I’d prefer to devote my weekly prep basketball column to merely basketball-related items, but today – paying attention, Estancia? – requires some deviation.
Deviate fan behavior, to be precise.
I’m speaking to you, the dolt who was possessed to stand up during a middle school basketball game last week in Albuquerque and berate a 17-year-old official by calling him a derogatory name that cannot be repeated here. Here’s a hint: it’s the curse word made famous by the actor Samuel L. Jackson.
A cheating (bleep-bleep) is what this young man, a student in Albuquerque Public Schools, was apparently called in a game last week. By an adult.
A middle school game.
A teenage official.
Rhetorically, exactly what type of fan feels the need to distinguish their idiocy in such a public manner? What is wrong with you people?
I wish I could report today that congenial fan behavior has invaded all our gymnasiums around the state, but there remains a quotient of individuals poisoning the proverbial barrel.
I’m also speaking to you, the dozens of fans around the state – in all sports, not just basketball – who have earned one-game bans by schools after being ejected.
And I’m also talking to you, the dozen or so parents out there who acted so gloriously stupid that you’ve gotten popped for 365 days. You have to admit, there’s a certain next-level ignorance in being able to spew that type of verbal hatred in the presence of other people.
And I’m chatting up you, the small handful of basketball “fans” in Estancia, who collectively are on the verge of getting all spectators banned from boys and/or girls games for the remainder of the season. Did you know, for example, that a recent officiating crew at Estancia had to be escorted – by police – all the way to Moriarty? Or that three Estancia parents at a recent girls game got ejected … in the same game?
Someone last weekend via Twitter sent me a copy of a letter, from the New Mexico Activities Association and directed to Estancia, that takes the school to task for repeated violations, including those aforementioned ejections and the requisite “threatening and abusive language” that usually accompany these incidents.
The NMAA letter, dated Feb. 1, bluntly states “persistent poor conduct” as it relates just to Estancia. One more strike, the letter says, and fans will be banned.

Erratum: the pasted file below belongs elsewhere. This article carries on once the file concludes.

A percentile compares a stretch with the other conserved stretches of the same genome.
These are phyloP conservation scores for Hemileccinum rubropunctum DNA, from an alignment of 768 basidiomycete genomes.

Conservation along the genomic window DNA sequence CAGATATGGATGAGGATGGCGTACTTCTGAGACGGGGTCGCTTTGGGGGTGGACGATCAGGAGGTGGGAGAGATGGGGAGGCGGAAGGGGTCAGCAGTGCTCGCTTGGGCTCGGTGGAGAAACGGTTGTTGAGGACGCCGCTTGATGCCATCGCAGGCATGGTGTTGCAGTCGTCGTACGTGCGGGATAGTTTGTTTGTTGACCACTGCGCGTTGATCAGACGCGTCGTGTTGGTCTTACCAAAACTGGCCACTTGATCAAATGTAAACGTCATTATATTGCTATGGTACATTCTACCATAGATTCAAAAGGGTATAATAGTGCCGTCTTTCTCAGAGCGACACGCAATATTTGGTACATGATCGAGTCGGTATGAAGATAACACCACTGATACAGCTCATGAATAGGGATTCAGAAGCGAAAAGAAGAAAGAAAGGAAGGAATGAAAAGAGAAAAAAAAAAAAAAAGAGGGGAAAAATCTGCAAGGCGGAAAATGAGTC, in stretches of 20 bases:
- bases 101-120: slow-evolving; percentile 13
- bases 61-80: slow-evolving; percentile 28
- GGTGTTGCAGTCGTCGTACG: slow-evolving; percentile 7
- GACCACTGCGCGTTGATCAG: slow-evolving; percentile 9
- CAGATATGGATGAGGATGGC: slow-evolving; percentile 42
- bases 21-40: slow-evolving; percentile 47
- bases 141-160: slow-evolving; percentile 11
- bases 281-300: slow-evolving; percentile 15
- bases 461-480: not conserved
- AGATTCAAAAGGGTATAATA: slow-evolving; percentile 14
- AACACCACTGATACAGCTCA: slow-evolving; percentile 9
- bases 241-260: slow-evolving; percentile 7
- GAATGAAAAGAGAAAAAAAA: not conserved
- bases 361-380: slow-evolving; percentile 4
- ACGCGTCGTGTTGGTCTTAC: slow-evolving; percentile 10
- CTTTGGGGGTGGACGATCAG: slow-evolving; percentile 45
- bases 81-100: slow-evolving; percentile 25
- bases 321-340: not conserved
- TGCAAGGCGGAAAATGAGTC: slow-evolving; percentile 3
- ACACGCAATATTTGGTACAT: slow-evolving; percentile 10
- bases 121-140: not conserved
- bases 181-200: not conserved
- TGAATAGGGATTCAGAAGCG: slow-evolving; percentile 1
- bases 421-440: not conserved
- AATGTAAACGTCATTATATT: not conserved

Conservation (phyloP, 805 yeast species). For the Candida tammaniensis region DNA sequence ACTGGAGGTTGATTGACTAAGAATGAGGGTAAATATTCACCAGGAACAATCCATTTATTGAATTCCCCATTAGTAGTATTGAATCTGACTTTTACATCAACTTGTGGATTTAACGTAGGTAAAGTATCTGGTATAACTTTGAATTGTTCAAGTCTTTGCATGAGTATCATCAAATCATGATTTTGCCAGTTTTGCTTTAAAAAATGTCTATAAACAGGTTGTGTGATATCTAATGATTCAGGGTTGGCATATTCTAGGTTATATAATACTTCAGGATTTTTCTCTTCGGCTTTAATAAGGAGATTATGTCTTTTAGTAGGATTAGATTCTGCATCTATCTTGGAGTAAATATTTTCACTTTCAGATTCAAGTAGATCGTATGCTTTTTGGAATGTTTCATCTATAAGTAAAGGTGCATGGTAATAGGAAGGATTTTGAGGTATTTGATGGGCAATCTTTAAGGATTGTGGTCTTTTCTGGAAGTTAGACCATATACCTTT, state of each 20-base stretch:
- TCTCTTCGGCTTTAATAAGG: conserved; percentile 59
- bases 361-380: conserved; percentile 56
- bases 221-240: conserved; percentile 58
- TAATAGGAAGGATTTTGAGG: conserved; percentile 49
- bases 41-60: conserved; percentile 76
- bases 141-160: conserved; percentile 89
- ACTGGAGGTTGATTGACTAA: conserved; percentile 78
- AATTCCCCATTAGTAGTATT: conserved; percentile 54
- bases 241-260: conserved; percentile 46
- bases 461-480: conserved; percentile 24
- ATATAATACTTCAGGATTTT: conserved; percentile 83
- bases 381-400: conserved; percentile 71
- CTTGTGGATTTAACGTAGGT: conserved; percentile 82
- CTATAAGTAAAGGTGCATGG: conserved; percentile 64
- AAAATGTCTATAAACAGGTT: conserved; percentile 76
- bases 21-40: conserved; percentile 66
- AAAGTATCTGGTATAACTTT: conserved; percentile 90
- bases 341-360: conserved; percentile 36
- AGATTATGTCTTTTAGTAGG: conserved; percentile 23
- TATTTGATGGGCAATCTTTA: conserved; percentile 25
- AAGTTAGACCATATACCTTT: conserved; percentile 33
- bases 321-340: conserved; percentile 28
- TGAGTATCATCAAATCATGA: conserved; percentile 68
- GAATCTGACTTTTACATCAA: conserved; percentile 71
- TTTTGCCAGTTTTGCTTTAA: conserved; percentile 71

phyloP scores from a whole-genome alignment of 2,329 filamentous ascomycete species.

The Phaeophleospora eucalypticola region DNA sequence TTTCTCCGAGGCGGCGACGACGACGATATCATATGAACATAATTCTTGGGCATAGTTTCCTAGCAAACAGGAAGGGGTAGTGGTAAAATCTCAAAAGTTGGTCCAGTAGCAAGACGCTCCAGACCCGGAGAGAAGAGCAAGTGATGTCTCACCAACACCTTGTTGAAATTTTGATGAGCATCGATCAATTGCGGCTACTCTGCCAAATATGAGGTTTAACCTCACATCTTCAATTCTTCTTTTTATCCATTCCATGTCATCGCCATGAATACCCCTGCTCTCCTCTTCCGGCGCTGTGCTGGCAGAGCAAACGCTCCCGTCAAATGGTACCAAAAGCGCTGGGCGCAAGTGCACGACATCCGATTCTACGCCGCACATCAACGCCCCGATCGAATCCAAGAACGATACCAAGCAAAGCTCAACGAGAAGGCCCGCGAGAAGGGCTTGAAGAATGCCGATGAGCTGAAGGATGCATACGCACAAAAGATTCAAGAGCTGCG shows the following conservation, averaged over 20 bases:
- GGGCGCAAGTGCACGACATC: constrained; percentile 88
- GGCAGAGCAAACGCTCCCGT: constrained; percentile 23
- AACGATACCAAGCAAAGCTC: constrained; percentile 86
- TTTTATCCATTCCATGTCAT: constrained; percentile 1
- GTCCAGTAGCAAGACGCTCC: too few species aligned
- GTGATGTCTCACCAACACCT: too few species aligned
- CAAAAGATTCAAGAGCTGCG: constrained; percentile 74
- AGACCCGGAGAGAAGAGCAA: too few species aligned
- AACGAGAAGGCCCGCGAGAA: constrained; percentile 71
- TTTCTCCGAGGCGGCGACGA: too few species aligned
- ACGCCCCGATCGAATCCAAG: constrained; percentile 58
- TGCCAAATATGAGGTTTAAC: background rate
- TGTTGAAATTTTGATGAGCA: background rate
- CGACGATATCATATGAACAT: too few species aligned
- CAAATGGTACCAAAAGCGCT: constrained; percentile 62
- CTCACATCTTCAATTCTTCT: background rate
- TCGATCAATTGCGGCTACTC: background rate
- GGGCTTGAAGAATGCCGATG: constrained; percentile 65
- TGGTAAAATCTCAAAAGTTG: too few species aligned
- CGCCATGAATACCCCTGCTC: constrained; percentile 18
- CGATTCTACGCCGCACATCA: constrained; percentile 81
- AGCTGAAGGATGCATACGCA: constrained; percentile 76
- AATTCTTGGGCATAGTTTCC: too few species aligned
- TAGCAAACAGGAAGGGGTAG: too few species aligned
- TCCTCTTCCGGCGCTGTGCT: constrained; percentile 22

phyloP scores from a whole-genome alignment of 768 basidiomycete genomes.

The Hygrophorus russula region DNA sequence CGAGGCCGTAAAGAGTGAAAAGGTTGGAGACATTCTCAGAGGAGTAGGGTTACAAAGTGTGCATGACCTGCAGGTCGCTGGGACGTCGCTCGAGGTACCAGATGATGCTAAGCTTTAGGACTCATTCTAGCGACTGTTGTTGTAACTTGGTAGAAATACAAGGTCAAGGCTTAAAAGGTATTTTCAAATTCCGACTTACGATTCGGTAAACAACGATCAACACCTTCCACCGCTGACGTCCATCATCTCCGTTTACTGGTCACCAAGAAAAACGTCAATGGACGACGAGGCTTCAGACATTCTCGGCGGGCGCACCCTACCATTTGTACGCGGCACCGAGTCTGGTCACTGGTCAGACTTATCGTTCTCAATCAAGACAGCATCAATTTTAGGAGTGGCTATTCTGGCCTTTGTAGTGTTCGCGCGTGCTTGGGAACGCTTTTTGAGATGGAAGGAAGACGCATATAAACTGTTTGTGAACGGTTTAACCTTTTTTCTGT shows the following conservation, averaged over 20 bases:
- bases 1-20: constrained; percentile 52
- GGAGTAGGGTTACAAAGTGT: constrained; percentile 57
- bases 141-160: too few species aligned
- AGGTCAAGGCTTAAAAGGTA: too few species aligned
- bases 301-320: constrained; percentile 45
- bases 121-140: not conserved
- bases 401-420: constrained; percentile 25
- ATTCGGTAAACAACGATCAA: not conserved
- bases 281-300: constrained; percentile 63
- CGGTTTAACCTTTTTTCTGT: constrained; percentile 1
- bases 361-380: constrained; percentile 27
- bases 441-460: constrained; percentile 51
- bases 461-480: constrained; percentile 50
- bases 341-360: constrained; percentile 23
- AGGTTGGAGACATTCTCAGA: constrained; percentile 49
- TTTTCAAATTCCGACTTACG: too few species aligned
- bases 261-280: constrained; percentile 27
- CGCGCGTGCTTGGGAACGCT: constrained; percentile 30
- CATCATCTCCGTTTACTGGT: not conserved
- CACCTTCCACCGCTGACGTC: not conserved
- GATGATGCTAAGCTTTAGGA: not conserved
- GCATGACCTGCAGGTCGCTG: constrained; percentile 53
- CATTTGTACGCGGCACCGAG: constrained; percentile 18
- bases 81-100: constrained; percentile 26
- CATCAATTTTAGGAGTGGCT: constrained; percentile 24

I am circling back, of course, to the equally crucial issue of officiating, and how harassment by fans is negatively impacting prep basketball.
The Journal has learned that last Tuesday, there were barely enough officials to cover the games in this area, and that crews had to sometimes double or triple up to get these games staffed.
Members of the 30 varsity crews in the Central region also were having to work either the JV or C-Team sub-varsity contests, with a varsity official running the floor with a sub-varsity official. Moreover, some crews were rotating halves and quarters between the three varsity officials to save legs throughout the evening.
This is not only unfairly burdensome to these men and women, most of whom have regular day jobs already and who are working up to five and six nights a week officiating basketball, but it a disservice to local teams.
Abhorrent fan behavior is not going to help in the efforts to recruit new officials, and in fact has driven some officials out.
“If the fans continue to behave as they do and personally attack officials, we will have to start cancelling games,” NMAA executive director Sally Marquez said.
If that doesn’t catch your attention, nothing will.
So, you irate fans, are you feeling good about yourselves?
Have your juvenile tantrums soothed your inner rage?
Sadly, a public shaming is unlikely to deter these particular offenders.
But we can hope. You and me both.
THIS AND THAT: Didn’t get a chance to address this in my column last week, but Albuquerque High girls coach Doug Dorame, 59, earned his 400th career win last week as AHS defeated Rio Grande. Dorame has been coaching 34 years, and a majority of his victories came during his time at Cibola, where a couple of his superb squads, especially in the early 1990s, might have won a blue trophy had they not had the misfortune to be outshined during Don Flanagan’s Eldorado empire. … With District 5-5A boys having a six-way tie for first place at the moment, this will be a fascinating league to track this month. If we arrive at the final week with a chance for a six-way deadlock, I’ll address the tiebreakers in more detail then. By the way, last season, District 4-5A girls ended with a four-way tie between Artesia, Roswell, Goddard and Lovington.